The high device count also has impacts on te
st pattern storage and on testing time. A reasonable assumption is
that both the number of test vectors and the width of a vector is linearly proportional to the circuit size. Hence,
testing time and test pattern storage are proportional to the circuit siz
e to the power of two.


2

S
S
I
1
9
7
0
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S
I
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0
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S
I
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8
5
V
L
S
I

1
9
9
0
V
L
S
I

2
0
0
0
1
0
1
0
0
1
,
0
0
0
1
0
0
,
0
0
0
1
0
,
0
0
0
,
0
0
0
G
a
t
e
C
o
u
n
t
S
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1
9
7
0
M
S
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1
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8
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5
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L
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I

1
9
9
0
V
L
S
I

2
0
0
0
1
0
4
0
2
0
0
1
0
,
0
0
0
P
i
n

C
o
u
n
t
S
S
I
1
9
7
0
M
S
I
1
9
8
0
L
S
I
1
9
8
5
V
L
S
I

1
9
9
0
V
L
S
I

2
0
0
0
1
5
2
5
5
0
0
1
0
,
0
0
0
G
a
t
e
/
P
i
n

R
a
t
i
o
2
0

Figure 7.1 Gate/Pin ratio in the development of IC technologies

Limited I/O access, although perhaps not as significant as high device count, still contributes to testing
problems. The consequence of limi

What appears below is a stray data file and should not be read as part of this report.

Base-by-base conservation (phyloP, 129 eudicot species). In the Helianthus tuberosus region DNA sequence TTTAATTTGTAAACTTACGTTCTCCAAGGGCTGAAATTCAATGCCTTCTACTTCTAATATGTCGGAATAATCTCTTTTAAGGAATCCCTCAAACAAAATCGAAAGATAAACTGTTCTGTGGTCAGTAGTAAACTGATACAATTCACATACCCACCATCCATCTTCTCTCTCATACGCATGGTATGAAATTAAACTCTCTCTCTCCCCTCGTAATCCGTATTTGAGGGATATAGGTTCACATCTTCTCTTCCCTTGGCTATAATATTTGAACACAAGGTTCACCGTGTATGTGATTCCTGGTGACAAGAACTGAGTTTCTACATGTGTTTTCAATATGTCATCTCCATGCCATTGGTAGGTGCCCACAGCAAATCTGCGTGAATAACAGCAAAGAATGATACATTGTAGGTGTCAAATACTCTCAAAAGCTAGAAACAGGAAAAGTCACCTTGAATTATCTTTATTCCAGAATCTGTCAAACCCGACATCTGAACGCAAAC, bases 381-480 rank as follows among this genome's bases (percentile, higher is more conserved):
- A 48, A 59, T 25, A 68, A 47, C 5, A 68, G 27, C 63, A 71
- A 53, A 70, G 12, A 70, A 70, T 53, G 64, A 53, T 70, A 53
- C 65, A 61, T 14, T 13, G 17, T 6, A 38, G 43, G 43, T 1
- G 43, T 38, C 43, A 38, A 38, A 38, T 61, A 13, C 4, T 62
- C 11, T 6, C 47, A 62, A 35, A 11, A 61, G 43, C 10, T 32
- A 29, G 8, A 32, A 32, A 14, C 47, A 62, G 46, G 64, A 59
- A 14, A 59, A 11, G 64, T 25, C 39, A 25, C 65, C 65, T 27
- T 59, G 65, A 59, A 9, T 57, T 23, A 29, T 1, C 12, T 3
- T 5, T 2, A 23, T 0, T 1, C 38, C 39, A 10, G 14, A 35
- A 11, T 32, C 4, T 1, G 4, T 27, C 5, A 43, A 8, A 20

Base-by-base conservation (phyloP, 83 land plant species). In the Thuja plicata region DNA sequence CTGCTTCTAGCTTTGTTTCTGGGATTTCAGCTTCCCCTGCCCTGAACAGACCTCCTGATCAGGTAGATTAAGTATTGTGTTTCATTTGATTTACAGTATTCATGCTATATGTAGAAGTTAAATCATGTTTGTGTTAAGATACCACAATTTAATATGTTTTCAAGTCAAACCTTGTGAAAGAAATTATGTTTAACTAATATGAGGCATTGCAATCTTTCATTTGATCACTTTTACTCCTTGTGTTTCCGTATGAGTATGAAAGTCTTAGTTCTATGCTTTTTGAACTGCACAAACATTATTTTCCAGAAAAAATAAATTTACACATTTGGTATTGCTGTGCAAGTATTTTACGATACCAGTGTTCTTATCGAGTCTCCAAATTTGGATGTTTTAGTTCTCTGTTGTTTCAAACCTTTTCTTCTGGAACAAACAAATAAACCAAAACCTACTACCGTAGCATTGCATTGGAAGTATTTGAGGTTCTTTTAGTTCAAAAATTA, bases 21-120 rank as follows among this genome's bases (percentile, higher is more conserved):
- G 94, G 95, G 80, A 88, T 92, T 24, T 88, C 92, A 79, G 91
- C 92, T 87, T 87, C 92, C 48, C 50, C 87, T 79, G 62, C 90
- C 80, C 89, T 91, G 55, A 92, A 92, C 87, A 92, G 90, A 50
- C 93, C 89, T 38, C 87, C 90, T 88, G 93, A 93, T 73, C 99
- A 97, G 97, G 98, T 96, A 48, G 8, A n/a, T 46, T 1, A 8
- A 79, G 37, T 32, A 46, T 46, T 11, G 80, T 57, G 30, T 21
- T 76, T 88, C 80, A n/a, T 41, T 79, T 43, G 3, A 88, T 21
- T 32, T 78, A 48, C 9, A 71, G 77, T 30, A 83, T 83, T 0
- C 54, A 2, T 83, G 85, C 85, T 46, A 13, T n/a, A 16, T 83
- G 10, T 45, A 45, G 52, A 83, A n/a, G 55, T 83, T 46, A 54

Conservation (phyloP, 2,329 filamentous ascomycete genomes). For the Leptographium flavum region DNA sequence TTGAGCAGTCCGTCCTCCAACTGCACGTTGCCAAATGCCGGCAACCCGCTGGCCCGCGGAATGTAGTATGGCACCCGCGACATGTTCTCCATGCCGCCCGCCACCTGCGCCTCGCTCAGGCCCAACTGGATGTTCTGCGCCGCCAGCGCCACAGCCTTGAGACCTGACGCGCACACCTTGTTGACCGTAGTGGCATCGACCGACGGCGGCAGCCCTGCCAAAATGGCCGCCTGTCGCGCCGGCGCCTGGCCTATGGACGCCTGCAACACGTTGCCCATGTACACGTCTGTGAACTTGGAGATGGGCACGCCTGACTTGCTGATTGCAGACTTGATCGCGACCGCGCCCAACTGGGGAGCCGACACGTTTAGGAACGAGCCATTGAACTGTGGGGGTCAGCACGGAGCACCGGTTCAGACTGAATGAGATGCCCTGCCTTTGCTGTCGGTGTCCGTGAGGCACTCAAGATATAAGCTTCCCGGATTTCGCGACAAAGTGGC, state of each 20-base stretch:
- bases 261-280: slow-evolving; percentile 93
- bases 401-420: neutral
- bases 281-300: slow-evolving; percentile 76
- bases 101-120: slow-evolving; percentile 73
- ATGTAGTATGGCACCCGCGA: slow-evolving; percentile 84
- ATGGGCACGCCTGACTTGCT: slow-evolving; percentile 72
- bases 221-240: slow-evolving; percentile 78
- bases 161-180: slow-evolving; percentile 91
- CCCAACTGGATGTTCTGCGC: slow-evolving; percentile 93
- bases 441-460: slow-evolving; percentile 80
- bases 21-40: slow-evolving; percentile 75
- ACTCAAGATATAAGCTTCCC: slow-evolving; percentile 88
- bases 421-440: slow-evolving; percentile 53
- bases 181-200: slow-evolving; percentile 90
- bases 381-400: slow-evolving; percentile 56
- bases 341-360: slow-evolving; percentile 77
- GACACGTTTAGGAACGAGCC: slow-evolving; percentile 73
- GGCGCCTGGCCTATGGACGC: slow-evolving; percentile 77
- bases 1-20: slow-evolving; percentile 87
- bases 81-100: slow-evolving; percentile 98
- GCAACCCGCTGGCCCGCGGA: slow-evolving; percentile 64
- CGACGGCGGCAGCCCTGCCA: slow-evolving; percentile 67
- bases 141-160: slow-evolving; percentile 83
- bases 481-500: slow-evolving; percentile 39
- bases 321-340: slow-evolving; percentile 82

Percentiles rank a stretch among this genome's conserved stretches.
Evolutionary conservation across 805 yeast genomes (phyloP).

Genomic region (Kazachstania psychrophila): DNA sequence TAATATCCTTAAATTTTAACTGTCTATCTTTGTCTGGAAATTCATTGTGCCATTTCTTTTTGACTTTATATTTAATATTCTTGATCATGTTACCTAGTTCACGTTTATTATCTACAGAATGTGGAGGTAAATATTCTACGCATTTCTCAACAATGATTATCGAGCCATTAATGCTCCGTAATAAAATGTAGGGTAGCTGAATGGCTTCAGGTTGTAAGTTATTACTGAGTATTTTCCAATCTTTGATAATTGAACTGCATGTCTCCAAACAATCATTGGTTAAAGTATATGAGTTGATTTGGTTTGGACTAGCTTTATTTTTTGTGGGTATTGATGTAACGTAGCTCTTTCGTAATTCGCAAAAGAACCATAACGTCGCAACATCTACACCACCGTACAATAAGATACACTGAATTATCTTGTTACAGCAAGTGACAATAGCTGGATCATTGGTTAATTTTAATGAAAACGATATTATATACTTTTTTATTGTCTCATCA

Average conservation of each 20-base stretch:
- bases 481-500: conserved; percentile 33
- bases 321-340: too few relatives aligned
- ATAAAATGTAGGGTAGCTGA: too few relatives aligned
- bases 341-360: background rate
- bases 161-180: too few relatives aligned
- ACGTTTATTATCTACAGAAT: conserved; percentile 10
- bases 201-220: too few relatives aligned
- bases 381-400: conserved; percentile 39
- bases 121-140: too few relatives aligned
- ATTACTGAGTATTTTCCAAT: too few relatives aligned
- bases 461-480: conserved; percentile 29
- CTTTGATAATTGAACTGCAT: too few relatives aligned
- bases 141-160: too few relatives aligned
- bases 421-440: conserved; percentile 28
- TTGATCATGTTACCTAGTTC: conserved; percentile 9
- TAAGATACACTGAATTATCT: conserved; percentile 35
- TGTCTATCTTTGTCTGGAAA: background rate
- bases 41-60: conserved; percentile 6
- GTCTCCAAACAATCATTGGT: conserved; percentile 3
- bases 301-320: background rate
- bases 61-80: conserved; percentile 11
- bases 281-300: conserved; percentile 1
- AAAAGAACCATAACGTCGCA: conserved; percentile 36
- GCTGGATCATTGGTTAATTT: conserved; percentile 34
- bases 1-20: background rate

ted I/O access is low testability in terms of both controllability and o
b-
servability. The testability of a chip can be roughly estimated by its gate
-
to
-
pin ratio, i.e., the ratio between
the number of interface pins and the number of gates. Thus, productio
n of tests for VLSI circuits is likely to
be difficult due to poor testability. Figure 6.1 shows the device counts, pin counts, and gate
-
to
-
pin ratios in the
development of IC technologies. The higher the ratio is the lower the testability will be.

Built
-
i
n self
-
test (BIST) significantly reduces off
-
chip communication by accommodating test gener
a-
tion and response evaluation hardware on the chip. Therefore, the limited I/O access constraint is eased.
Well
-
organized BIST also partitions the circuit into piec
es of moderate size to reduce the complexity of test
generation and fault simulation. In fact, many built
-
in self
-
test approaches avoid either test pattern generation,
fault simulation, or both. It is also easier to schedule simultaneous testing of multipl
e blocks by using BIST
rather than off
-
chip testing, thus providing potential for reducing the testing time.

7.1.2 Built
-
in Self
-
Test Architecture

The basic BIST architecture is composed of three hardware modules in addition to the circuit under test
(CUT)
. The architecture is shown in Figure 2. The functions of these blocks are as follows. The

test pattern
generator
generates the test patterns for the CUT. The
response analyzer
compresses and analyzes the test
responses to determine correctness of the CUT.

The
BIST controller

is the central unit to control all the BIST
operations. In a BIST system hierarchy, there are BIST controllers at each level of the circuit hierarchy, such
as module, chip, board, and system levels. Each BIST controller is responsible
for the self test in that pa
r
tic
u-
lar level, the controls of BIST operations for the lower level BIST, and the report of the test results to the u
p-
per level. The design of a test generator is determined by the test strategy being deployed. The test strategy